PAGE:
Green Achievements

Historically, culturally responsive design reflected the local environment and climate. This was a natural occurrence in the days before the mass-produced housing development with no regard to solar access, prevailing winds, or other local, natural features. The Nageezi House design reflects both the local climate and culture. The building materials can withstand the harsh climate yet high winds, and require little maintenance. Materials and colors fit within the local context and include native stone pavers in the courtyard and wood beams from nearby forests. The reddish stucco tint echoes the reddish hue of the local soil.

Climatically and Culturally Responsive Design: The building design encourages passive heating and cooling and maximizes natural ventilation and daylighting.

Navajo homes or hooghans traditionally face east, to welcome the sunrise and to protect inhabitants from prevailing western winds. Here, the hooghan-inspired courtyard faces east, as does the main entry. This courtyard design provides cross-ventilation and daylight on two sides of all rooms. Thick, aerated concrete blocks on the building's exterior provide mass and insulation, modulating temperature and reducing the need for mechanical heating and cooling.

Minimal windows on the north and west faces assist passive cooling, while large windows maximize light from the southern exposure and heat capture in the winter. A well-insulated building envelope keeps indoor ambient temperatures stable. Radiant floor heating supplements the passive solar heating.

The building design encourages passive ventilation. Operable and motorized ventilation windows allow for an efficient and controlled air flow throughout the house. A thermostat regulates the clerestory windows to release hot air early on summer evenings and bring in nighttime cooling. A continuous trellis shades south-facing windows, reducing heat gains in the summer months. In the summer, brush also covers the trellis in the local tradition.

Locally Sourced Materials: One of the most interesting aspects of this project is its use of local materials, promoting local economic development and job creation. The design team is most proud of their use of Navajo FlexCrete in the building's interior and exterior concrete walls. FlexCrete is a building product that contains 60 percent reclaimed fly ash, a by-product of coal mining, instead of cement.

The Nageezi House was the first home ever to be built out of Navajo FlexCrete. The designers planned to use straw bale until they learned that the Navajo Nation had recently invested in a new plant that uses fly ash to make concrete blocks. After analyzing various materials, including straw bale, FlexCrete, structural insulated panels, and stick frame, they discovered that FlexCrete performed the best in this climate. The designers valued FlexCrete's combination of mass and significant R-value—as well as the fact that it is a locally sourced material that reuses a waste product while simultaneously supporting economic development on the reservation.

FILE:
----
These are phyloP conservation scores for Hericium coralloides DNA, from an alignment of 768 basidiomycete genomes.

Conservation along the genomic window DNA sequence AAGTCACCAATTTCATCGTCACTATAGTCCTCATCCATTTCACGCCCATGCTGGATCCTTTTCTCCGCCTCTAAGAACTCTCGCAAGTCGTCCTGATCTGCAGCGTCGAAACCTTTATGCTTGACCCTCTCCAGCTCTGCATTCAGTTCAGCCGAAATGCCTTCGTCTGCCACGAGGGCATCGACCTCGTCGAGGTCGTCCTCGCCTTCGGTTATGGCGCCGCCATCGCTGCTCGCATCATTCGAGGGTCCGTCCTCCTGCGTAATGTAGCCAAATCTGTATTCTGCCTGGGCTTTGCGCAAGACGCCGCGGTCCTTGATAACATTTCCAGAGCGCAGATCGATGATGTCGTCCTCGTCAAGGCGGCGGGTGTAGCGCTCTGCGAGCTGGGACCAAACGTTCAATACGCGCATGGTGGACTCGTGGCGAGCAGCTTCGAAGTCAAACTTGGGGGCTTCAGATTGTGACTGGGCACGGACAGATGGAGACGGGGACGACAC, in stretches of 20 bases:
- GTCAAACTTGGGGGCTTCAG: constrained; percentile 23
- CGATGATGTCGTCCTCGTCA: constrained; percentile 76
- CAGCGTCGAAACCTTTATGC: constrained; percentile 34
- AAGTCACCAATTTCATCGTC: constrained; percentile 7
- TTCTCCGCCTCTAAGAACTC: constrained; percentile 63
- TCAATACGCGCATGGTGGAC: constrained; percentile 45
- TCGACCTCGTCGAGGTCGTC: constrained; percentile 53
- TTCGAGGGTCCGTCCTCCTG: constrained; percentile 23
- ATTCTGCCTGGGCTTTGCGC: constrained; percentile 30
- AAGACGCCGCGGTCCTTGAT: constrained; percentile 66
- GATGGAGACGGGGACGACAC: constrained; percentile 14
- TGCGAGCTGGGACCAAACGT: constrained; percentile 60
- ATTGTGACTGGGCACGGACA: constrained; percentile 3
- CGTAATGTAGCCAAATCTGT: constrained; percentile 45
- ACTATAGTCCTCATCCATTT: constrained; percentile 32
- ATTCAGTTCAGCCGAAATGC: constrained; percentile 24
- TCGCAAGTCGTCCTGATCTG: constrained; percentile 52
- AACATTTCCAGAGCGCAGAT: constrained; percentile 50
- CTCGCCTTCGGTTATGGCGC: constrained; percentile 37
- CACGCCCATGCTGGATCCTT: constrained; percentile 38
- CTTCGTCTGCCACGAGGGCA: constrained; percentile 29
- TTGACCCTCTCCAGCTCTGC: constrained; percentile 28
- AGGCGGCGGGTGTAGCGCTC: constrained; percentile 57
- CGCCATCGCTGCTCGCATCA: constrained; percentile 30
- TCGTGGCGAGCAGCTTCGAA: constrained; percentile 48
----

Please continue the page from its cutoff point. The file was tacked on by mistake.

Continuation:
"Our challenge is to create modern homes that strive to come close to the extraordinary symbiosis of climate and culture that is inherent in indigenous dwellings."

Daniel Glenn

ASU Stardust Center

Given the particulars of this community, the designers viewed sustainability as an economic issue as well as an environmental one. The Navajo Housing Authority owns and operates the FlexCrete plant, and intends to use its product for housing on the reservation. The Housing Authority also hopes to use it to generate income for the tribe by selling it for use in homes in the greater area.

The Nageezi House also used other locally sourced and recycled products. Doors and windows came from demolished homes in the Phoenix area. The seven large juniper logs that make up the house and the native stone used to pave the hooghan courtyard were gathered locally. The roof's structure is comprised of local timber culled from Arizona forests via local fire prevention programs. Too small in diameter to use as conventional lumber, millers consider these timbers a waste material, and typically use them for compost. The designers used these 8-inch round timbers spaced on 4-foot centers, supporting a composite roof comprised of two layers of oriented strand board (OSB), with 5 inches of rigid insulation in between and metal roofing on top.



• Building oriented to take advantage of passive cooling and heating strategies and to protect it from prevailing winds


• Roof collects rainwater through inverted-shed design. Hand pump used to provide water for plants and animals

• Minimal landscaping uses traditional gravel skirt to transition from surrounding non-landscaped area


• Energy-10 and DOE II modeling

• Electricity use greatly decreased through daylighting strategies

Passive solar heating supplemented with radiant floor heating

• Passive cooling achieved with the use of natural cross-ventilation and night-time cooling of thermal mass

• 12-inch-thick aerated concrete exterior walls and 8-inch-thick interior walls provide both mass and insulation to reduce the need for heating and cooling (R-value of 35)

• Double-paned windows